New research: Ozempic’s key compound cuts kidney and heart risks

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Ozempic’s active ingredient semaglutide shows promise in reducing kidney complications in major clinical trial.

STOCKHOLM, Sweden, May 25: Semaglutide, the active ingredient in the popular medications Ozempic and Wegovy, has been shown to significantly reduce the risk of kidney complications, heart issues, and death in individuals with Type 2 diabetes and chronic kidney disease, according to a major clinical trial published on Friday. These groundbreaking findings have the potential to revolutionize treatment protocols for some of the most severely affected patients with chronic kidney disease, a condition that impacts more than one in seven adults in the United States and currently has no cure.

Dr. Katherine Tuttle, a professor of medicine at the University of Washington School of Medicine and an author of the study, expressed her excitement over the results. “Those of us who really care about kidney patients spent our whole careers wanting something better. And this is as good as it gets,” she stated. The research was unveiled at a European Renal Association meeting in Stockholm and concurrently published in The New England Journal of Medicine.

The trial, funded by Novo Nordisk, the manufacturer of Ozempic, was so successful that the company decided to halt it early. Dr. Martin Holst Lange, Novo Nordisk’s executive vice president of development, announced plans to seek FDA approval to update Ozempic’s labeling to include its benefits in slowing the progression of chronic kidney disease and complications in people with Type 2 diabetes.

Diabetes is a primary cause of chronic kidney disease, which occurs when the kidneys fail to function adequately. In advanced stages, the kidneys are so damaged that they cannot effectively filter blood, leading to fluid and waste accumulation, exacerbating high blood pressure, and increasing the risk of heart disease and stroke, explained Dr. Subramaniam Pennathur, chief of the nephrology division at Michigan Medicine.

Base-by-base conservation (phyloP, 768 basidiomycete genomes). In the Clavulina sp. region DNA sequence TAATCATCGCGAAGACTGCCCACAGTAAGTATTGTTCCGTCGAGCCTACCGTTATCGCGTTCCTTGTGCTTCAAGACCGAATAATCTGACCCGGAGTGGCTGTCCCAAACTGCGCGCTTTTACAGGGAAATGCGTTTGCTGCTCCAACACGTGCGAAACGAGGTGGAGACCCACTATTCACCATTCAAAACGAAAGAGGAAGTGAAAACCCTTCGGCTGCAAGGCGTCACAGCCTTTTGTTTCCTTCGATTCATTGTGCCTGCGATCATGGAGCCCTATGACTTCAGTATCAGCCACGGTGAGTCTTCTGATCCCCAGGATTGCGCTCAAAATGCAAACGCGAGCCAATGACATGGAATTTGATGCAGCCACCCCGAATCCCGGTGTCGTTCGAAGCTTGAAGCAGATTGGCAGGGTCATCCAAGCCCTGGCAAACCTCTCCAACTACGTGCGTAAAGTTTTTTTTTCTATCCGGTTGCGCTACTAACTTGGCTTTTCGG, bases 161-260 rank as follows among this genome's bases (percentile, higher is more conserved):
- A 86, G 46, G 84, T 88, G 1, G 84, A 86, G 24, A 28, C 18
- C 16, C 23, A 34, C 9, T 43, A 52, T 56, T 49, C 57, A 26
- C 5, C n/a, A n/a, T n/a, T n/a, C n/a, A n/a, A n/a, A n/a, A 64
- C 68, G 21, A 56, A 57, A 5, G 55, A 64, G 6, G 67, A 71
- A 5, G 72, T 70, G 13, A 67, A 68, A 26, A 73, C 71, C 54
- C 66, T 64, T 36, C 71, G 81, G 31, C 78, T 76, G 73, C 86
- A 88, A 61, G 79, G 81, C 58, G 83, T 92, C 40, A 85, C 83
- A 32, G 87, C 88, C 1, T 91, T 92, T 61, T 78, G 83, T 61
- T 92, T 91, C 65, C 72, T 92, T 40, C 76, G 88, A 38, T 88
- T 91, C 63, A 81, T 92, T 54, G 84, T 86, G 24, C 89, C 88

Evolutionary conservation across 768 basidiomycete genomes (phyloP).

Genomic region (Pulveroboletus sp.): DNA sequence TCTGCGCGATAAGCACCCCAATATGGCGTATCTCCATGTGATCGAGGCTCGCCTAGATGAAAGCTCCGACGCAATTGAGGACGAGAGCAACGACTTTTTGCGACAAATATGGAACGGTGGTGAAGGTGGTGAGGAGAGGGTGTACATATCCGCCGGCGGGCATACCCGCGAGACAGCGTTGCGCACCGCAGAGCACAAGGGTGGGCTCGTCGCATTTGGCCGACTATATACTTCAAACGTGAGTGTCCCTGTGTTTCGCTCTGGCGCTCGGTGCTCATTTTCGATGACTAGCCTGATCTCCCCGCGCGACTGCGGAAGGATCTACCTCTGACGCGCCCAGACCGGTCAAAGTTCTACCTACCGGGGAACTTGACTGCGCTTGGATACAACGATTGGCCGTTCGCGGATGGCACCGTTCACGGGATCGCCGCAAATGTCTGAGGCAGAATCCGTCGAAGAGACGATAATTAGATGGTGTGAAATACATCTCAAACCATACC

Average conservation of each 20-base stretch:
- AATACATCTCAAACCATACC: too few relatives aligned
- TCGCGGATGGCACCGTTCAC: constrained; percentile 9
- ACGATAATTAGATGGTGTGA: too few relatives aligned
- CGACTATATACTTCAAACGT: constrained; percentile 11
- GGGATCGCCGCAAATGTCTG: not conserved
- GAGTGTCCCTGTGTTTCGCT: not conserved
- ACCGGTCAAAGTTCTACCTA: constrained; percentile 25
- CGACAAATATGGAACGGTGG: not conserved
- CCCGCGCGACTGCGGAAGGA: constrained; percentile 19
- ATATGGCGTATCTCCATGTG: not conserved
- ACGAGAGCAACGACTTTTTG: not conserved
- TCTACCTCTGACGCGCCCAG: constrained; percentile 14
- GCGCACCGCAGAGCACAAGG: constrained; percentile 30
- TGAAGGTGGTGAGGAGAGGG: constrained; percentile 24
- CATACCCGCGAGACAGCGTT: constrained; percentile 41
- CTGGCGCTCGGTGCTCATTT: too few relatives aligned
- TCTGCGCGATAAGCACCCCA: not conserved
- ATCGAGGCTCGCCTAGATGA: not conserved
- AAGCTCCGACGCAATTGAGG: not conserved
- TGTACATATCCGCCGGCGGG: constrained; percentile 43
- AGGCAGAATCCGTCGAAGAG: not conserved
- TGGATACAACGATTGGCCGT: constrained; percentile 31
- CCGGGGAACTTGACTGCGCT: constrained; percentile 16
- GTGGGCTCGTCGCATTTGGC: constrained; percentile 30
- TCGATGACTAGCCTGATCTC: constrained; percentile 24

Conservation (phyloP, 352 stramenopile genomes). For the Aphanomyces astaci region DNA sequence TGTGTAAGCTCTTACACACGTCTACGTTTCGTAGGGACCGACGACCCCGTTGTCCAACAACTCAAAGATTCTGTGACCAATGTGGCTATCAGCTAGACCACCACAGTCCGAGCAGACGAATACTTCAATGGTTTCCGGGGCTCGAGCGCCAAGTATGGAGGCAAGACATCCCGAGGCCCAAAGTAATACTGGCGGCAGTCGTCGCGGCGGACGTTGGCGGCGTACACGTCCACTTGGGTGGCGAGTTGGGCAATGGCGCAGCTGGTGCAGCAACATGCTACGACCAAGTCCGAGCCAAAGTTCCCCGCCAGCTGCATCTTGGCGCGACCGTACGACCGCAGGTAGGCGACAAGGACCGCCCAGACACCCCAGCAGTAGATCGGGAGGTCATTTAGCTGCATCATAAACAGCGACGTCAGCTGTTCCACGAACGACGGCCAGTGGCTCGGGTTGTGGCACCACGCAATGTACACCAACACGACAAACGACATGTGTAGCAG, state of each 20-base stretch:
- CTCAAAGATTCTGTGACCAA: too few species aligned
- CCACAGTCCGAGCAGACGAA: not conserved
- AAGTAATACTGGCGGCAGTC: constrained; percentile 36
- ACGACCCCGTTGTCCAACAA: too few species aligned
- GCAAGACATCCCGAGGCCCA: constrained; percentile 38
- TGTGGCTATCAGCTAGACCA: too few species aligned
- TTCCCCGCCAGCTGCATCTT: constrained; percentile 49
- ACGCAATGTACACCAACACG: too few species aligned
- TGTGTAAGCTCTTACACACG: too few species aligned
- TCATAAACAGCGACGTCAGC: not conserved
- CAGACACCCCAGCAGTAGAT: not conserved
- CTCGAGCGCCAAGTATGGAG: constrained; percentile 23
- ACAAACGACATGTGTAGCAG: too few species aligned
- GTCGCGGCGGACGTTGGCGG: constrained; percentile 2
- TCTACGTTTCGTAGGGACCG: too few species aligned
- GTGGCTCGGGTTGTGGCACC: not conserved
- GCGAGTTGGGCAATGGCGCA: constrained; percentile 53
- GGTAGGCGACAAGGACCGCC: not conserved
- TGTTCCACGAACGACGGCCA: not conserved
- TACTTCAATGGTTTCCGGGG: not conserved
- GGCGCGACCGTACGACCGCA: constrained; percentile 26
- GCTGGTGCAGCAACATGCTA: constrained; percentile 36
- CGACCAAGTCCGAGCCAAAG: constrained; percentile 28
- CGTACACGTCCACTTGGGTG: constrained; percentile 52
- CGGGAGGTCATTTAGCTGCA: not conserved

The study involved 3,533 participants with both kidney disease and Type 2 diabetes, half of whom received a weekly injection of semaglutide, while the other half received a placebo. Over a median follow-up period of approximately three and a half years, the results revealed a 24 percent reduction in major kidney disease events among those who took semaglutide. Specifically, there were 331 such events in the semaglutide group compared to 410 in the placebo group.

Participants receiving semaglutide also exhibited lower mortality rates from cardiovascular issues and overall causes, alongside slower kidney function decline. This is significant because kidney damage typically progresses gradually and remains asymptomatic until advanced stages, as noted by Dr. Melanie Hoenig, a nephrologist at Beth Israel Deaconess Medical Center, who was not involved in the study.

The severity of the participants’ conditions underscores the importance of these findings. Most were already undergoing treatment for chronic kidney disease, which often necessitates dialysis or kidney transplants in its later stages, said Dr. George Bakris, a professor of medicine at the University of Chicago Medicine and another study author.

The promising results are particularly relevant for patients with advanced kidney disease. “We can help people live longer,” emphasized Dr. Vlado Perkovic, a nephrologist and renal researcher at the University of New South Wales, Sydney, and another study author.

Despite the clear benefits, researchers acknowledge uncertainties about the mechanisms through which semaglutide aids the kidneys. One hypothesis suggests it may reduce inflammation, a contributing factor to kidney disease progression.

The study’s limitations include a predominantly male (two-thirds) and white (two-thirds) participant pool, even though chronic kidney disease disproportionately affects Black and Indigenous populations. Additionally, gastrointestinal issues, a common side effect of Ozempic, led some participants to discontinue the drug.

Doctors are also curious about semaglutide’s potential benefits for patients with kidney disease but without diabetes, as well as its long-term risks. However, the recent data reinforce that semaglutide’s applications extend beyond diabetes management and weight loss. The FDA approved Wegovy in March for reducing cardiovascular risks in certain patients, and ongoing research is investigating semaglutide and tirzepatide (found in Mounjaro and Zepbound) for conditions like sleep apnea and liver disease.

If the FDA approves this new use, it could further increase demand for Ozempic, which has already experienced supply shortages. “I think it’s a game changer,” Dr. Hoenig remarked, “if I can get it for my patients.”

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